I love newsletters. Writing a newsletter is the best thing I do for my business each week. It’s fun, it builds community, it brings me new freelance work, and it drives sales more effectively than all the social media updates I do combined.
I’ve really enjoyed helping other small creative businesses develop their own email newsletter strategies with my ebook and my CreativeLive class and one of things I always recommend as a first step is to subscribe to lots of newsletters. It might seem obvious, but it’s a step I think lots of people overlook. The best way to figure out what you want in your own newsletter is to read lots of great newsletters!
I’m a serial newsletter subscriber. A newsletter is a blank slate with so much potential and I love to see what people are doing in that medium. Today I want to share three newsletters I’ve discovered in the last six months that I love.
They share some commonalities:
- They come every week.
- They’re not overly salesly. The tone is that of a helpful friend.
- There’s real content inside that is totally valuable and interesting and actionable.
I’ve linked to a recent issue of each one so that you can click over and give them each a quick read to see if you might like them as well before you decide to subscribe.
Ready? Here we go…
Jamie Starcevich is a graphic designer who creates brand identity packages for small business. This includes logo, typography, color, pattern, print collateral and web design.
Each issue of her newsletter is a helpful mini-lesson on creating a consistent brand look online. In the issue I link to she demonstrates the difference in effectiveness between using warm colors versus cool colors when creating opt-in buttons. Most issues come with a free printable. In this issue it’s a sheet of call to action templates along with a list of words to use and words to avoid when writing a call to action.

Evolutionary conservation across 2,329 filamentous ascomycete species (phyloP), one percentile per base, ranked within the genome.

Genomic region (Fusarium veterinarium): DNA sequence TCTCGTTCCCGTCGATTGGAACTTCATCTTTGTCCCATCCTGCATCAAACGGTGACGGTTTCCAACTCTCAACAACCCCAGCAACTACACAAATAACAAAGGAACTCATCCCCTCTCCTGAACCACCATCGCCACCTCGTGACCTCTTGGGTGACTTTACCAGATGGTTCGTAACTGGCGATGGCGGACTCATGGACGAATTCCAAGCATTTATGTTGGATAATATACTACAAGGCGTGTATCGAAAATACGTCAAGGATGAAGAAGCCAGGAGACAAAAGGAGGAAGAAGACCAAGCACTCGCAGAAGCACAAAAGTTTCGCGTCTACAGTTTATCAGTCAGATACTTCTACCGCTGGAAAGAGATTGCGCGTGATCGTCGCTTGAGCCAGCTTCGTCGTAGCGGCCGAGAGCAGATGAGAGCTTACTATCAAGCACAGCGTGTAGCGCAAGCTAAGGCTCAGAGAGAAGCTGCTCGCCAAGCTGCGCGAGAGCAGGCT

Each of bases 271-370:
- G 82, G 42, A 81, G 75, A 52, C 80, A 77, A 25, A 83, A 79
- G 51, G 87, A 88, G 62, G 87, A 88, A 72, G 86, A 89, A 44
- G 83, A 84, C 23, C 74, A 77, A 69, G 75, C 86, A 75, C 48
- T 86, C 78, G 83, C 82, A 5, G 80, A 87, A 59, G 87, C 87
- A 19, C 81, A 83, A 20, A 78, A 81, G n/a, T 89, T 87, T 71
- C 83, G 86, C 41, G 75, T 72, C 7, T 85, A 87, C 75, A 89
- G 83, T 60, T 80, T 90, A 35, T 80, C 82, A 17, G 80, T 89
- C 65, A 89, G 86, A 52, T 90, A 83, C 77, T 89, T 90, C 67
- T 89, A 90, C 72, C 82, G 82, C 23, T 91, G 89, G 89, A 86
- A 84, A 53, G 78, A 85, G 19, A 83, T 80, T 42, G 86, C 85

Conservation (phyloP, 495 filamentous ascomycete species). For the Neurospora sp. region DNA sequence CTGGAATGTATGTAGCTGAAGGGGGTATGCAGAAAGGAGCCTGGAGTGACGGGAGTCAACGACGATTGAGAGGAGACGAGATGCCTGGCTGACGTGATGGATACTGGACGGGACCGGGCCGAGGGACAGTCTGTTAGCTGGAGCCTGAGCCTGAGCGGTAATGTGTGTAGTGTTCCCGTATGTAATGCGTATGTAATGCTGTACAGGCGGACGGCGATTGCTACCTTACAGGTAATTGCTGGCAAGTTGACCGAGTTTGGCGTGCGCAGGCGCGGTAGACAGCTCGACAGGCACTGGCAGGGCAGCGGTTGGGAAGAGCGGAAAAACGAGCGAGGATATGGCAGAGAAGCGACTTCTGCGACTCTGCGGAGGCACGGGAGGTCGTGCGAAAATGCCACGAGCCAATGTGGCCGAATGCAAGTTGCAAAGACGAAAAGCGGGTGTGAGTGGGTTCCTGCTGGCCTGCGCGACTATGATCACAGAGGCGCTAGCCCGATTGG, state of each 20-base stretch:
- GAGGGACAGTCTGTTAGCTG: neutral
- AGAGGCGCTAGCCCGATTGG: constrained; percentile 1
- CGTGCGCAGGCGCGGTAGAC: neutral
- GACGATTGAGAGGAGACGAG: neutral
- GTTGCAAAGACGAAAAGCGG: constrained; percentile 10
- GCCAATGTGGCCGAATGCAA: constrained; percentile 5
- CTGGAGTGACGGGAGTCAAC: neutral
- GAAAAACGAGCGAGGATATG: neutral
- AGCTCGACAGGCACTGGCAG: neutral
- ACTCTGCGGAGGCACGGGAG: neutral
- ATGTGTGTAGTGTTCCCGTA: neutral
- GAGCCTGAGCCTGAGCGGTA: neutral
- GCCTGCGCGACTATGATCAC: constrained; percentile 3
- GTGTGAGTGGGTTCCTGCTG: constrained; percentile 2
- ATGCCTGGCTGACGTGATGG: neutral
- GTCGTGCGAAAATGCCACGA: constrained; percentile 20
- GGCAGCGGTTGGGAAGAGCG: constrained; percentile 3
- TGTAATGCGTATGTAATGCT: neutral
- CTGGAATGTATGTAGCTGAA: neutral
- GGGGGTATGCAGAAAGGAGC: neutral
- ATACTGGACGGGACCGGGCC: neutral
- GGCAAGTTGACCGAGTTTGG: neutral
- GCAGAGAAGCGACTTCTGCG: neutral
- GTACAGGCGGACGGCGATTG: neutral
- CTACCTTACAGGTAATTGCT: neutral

This newsletter is well-written and beautifully designed and the information is useful. I know what Jamie is selling and I’d likely recommend her services now that I see what her newsletter is like.
Kate Ahl runs Simple Pin Media, a Pinterest management service for small business. She’ll do everything from standard maintenance of your Pinterest boards to full-time management of your Pinterest presence.
The Simple Pin Media newsletter is terrific. Each week Kate sends you actionable tips you can use to improve how you use Pinterest. These are often little tweaks that make a big difference, hidden features you can use to your advantage, or just seasonal reminders of thing you should do to freshen up your boards.
In the issue I link to Kate recommends changing out your board covers for fall by choosing images with red, orange, and yellow. She also suggests moving your most popular boards to the top row (this is on my to-do list right now).
I know that Kate has a Pinterest 101 course, and I know that she offers client services because she mentions those in her newsletter. I would be likely to recommend one or both after receiving such a helpful newsletter each week.
Sara Weber is a journalist who writes about business, technology, and media. She also listens to a whole lot of podcasts. Each week she sends out a really terrific Tiny Letter newsletter about podcasts called Adolescence is a Marketing Tool.
Like Sara, I love podcasts and over the past year I’ve subscribed and unsubscribed to several podcast-focused newsletters. This one is my favorite (sorry Hot Pod!). In each issue Sara recommends five (or more) specific recent episodes of different podcasts for you to try. She tells you briefly why she’s recommending them and then links directly to the iTunes listing which means if you’re reading on your phone you can download the episode right then.
Podcasting remains a medium dominated by men and I so appreciate reading a newsletter about podcasting written by a woman. Sara is also not solely focused on NPR shows (thank goodness) and is unafraid to link to a more indie-made program.
At the moment, Sara isn’t selling anything, but if she were to start? I’d totally buy one.
Do you subscribe to (or write) a newsletter you think I might like? I’d love to hear about it.